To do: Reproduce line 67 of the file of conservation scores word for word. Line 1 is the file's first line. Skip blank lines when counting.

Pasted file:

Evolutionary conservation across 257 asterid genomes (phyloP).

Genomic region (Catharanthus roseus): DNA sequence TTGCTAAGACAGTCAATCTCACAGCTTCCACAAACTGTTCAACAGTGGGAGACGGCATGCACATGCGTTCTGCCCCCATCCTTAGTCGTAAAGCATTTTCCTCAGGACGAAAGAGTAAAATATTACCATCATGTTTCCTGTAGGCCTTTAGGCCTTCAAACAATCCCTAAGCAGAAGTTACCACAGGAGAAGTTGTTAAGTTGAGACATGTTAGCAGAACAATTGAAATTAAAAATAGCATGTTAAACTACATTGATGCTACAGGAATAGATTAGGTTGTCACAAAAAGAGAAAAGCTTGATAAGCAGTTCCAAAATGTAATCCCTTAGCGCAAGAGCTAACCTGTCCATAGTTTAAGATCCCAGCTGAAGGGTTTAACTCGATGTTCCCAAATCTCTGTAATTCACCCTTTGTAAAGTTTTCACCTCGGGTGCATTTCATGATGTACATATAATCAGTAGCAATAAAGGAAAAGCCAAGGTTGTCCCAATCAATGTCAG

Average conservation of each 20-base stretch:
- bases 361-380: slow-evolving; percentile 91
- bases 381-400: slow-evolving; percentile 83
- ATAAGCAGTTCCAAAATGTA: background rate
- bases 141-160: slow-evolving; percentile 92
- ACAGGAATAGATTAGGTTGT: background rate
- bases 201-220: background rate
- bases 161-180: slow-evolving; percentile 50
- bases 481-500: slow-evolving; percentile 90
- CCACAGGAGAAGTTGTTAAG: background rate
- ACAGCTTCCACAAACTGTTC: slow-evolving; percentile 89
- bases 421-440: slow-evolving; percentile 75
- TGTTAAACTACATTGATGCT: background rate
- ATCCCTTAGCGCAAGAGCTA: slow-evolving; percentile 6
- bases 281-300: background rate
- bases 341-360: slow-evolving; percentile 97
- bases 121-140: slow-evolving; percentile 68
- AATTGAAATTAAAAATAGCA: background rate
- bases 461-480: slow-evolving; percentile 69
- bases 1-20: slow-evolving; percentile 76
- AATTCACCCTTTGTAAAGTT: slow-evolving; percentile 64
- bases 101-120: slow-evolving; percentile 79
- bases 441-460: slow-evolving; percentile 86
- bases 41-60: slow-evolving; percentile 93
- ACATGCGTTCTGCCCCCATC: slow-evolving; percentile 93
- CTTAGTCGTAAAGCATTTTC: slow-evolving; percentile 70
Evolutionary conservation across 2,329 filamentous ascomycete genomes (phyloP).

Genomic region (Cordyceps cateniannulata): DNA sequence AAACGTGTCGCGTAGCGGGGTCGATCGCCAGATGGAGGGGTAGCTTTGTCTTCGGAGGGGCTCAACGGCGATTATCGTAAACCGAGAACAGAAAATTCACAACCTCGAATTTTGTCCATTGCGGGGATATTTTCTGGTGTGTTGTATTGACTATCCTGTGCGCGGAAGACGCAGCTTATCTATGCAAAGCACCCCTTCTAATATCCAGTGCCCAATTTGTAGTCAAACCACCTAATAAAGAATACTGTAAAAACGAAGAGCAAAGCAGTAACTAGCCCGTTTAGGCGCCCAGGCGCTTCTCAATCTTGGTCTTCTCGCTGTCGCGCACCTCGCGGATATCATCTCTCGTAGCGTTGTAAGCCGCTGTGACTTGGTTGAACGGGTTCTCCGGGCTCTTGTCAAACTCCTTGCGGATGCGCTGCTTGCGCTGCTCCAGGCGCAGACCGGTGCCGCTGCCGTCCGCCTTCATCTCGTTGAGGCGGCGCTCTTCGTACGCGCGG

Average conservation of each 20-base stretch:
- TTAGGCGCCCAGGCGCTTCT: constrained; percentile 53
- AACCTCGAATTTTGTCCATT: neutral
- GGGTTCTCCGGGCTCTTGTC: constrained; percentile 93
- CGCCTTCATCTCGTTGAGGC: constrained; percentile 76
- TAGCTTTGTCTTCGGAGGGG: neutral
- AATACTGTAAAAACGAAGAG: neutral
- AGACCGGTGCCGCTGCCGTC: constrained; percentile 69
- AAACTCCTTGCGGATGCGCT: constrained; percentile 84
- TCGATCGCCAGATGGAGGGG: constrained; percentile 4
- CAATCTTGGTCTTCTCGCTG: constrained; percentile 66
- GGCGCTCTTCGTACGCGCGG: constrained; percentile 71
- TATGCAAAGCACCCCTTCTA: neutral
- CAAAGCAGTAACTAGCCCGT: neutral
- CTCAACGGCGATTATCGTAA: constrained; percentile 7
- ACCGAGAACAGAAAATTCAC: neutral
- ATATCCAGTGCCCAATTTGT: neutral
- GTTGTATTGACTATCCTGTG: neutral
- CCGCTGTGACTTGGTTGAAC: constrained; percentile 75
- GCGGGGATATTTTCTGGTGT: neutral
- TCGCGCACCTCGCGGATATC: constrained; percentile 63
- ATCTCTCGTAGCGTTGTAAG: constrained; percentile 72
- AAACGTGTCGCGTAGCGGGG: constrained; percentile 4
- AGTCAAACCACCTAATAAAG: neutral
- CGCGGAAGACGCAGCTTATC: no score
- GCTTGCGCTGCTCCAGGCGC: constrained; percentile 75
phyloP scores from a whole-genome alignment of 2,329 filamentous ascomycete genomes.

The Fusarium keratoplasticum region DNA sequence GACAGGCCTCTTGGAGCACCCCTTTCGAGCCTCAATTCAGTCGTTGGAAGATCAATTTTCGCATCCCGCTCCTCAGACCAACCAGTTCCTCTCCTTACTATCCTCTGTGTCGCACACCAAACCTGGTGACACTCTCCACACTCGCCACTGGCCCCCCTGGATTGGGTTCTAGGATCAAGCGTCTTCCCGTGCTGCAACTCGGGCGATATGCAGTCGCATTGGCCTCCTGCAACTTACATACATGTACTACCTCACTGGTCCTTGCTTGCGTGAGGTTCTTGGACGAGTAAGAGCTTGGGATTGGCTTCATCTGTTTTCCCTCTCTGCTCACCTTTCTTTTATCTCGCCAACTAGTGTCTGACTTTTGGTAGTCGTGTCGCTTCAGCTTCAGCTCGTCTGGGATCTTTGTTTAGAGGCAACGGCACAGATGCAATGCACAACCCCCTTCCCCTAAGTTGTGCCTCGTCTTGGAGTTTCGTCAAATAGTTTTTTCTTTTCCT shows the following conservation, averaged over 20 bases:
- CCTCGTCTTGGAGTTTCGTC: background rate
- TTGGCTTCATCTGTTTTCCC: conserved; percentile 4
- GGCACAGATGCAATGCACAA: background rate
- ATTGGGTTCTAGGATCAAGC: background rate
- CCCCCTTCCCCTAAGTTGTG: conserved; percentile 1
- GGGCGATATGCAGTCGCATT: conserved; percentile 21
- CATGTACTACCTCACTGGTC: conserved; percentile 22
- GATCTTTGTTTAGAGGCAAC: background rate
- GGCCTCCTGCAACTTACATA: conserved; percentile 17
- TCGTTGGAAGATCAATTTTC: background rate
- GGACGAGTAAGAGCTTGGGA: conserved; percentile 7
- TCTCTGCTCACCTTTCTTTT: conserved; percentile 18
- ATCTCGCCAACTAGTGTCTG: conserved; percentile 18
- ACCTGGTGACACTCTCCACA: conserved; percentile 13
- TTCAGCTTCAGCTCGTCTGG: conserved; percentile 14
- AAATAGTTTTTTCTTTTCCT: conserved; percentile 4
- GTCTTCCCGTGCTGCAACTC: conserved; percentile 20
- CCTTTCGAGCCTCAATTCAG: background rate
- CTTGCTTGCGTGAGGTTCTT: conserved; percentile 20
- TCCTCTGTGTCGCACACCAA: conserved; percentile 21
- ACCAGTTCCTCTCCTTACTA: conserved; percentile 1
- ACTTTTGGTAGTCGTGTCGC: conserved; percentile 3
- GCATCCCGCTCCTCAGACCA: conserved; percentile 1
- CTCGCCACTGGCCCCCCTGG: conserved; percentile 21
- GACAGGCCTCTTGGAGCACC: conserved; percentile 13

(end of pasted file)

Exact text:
- GGCCTCCTGCAACTTACATA: conserved; percentile 17